Job loss at home: children’s school performance during the Great Recession

Abstract

This paper studies the intergenerational impact of parental job loss on school performance during the Great Recession in Spain. Collecting data through parental surveys in a school in the province of Barcelona, I obtain information about the parental labour market status before and after the Great Recession. I can then link this information to repeated information on their children’s school performance, for a sample of over 300 students. Using individual fixed effects, the estimates show a negative and significant decrease on average grades of around 15% of a standard deviation after father’s job loss. These results are mainly driven by those students whose fathers suffer long unemployment spells. In contrast, the average impact of mother’s job loss on school performance is close to zero and non-significant. The decline in school performance during the Great Recession after father’s job loss, particularly among disadvantaged students, could result in detrimental long-term effects that might contribute to increased inequality. This could be an important and underemphasised cost of recessions.

Introduction

One of the most distinct features of the past Great Recession was the high incidence of job losses on either side of the Atlantic. In Europe (EU-27), there were almost 7 million fewer people in paid employment in 2012 than in 2008.Footnote 1 In the USA, the Displaced Workers Survey data show a record high rate of job loss in the 2007–2009 period, with the rate of unemployment peaking at 10% in the first quarter of 2010 (Farber 2015). In addition to the high level of job destruction, the Great Recession was also characterised by low reemployment rates. The available evidence indicates that job losers suffer short-run earning losses that persist in the long run, have prevalent feelings of job insecurity, worse physical and mental health, an increased risk of divorce and, upon re-employment, a moderate increase in workplace injuries.Footnote 2 Other than the negative consequences borne by the worker, this dramatic weakening of the labour market has thus the potential to generate serious spillover effects for other members of the household, particularly for children. This paper analyses the intergenerational impact of parental job loss by investigating how job losses that occurred during the Great Recession in Spain affect children’s school performance. Given the high unemployment incidence during the Great Recession, the effect of parental job loss on children’s educational outcomes during this period is potentially large. This could be an important and underemphasised cost of recessions.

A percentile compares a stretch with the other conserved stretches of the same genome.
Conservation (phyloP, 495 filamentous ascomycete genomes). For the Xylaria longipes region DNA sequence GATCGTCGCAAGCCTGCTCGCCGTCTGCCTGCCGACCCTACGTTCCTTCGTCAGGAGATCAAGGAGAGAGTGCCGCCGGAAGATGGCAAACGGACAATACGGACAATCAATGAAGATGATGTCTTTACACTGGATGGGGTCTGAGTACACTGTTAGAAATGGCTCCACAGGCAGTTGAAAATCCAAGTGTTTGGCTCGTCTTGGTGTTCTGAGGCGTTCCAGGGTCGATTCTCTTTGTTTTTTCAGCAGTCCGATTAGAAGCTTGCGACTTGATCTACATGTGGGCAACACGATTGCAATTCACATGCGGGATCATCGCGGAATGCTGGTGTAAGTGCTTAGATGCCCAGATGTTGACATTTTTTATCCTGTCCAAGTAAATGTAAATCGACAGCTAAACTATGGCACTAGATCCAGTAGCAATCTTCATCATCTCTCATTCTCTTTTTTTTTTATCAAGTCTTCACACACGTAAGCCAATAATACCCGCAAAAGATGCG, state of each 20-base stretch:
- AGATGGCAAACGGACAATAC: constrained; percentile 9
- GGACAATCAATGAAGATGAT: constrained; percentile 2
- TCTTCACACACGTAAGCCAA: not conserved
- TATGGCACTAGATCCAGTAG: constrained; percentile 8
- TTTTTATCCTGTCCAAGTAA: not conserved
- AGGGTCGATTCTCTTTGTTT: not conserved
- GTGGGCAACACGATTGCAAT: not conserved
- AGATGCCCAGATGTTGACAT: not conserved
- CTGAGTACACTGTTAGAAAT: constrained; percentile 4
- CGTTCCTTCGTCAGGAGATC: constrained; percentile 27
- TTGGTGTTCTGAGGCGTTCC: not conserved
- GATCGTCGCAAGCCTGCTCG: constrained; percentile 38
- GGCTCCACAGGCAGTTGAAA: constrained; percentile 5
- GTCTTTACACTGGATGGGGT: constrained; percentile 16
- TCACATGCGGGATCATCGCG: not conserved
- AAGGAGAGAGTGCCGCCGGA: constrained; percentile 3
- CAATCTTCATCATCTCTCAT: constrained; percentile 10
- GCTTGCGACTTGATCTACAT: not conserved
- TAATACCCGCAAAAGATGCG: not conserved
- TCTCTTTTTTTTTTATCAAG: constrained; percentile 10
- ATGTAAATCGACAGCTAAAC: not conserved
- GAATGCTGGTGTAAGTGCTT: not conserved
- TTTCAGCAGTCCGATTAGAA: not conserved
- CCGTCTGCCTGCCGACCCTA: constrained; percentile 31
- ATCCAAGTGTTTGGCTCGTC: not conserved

Most of the negative consequences of job loss have a direct effect on variables that are normally seen as inputs of the production function of cognitive achievement. These include impacts on parental income, shifts in parental time investments and deteriorated mental and physical parent’s health. For instance, reduced household income following parental job loss could alter the financial resources available to children’s education. Parental job loss could also be linked to changes in both the quantity and quality of time devoted to children, as well as a shift in the time allocation devoted to childcare in two-parent households. Moreover, it could be challenging to shield children from the harmful consequences on parent’s mental health that could be felt after parental job loss. Importantly, the context of these job losses might exacerbate the potential negative consequences for children’s cognitive development. As Kalil (2013) noted in her review of the effects of the Great Recession on child development, we know very little about the Great Recession’s impacts on children. The results in this paper will shed light on how a deep economic recession disproportionately affecting some sectors in the economy impacts the educational outcomes of students whose fathers are severely hit by the downturn.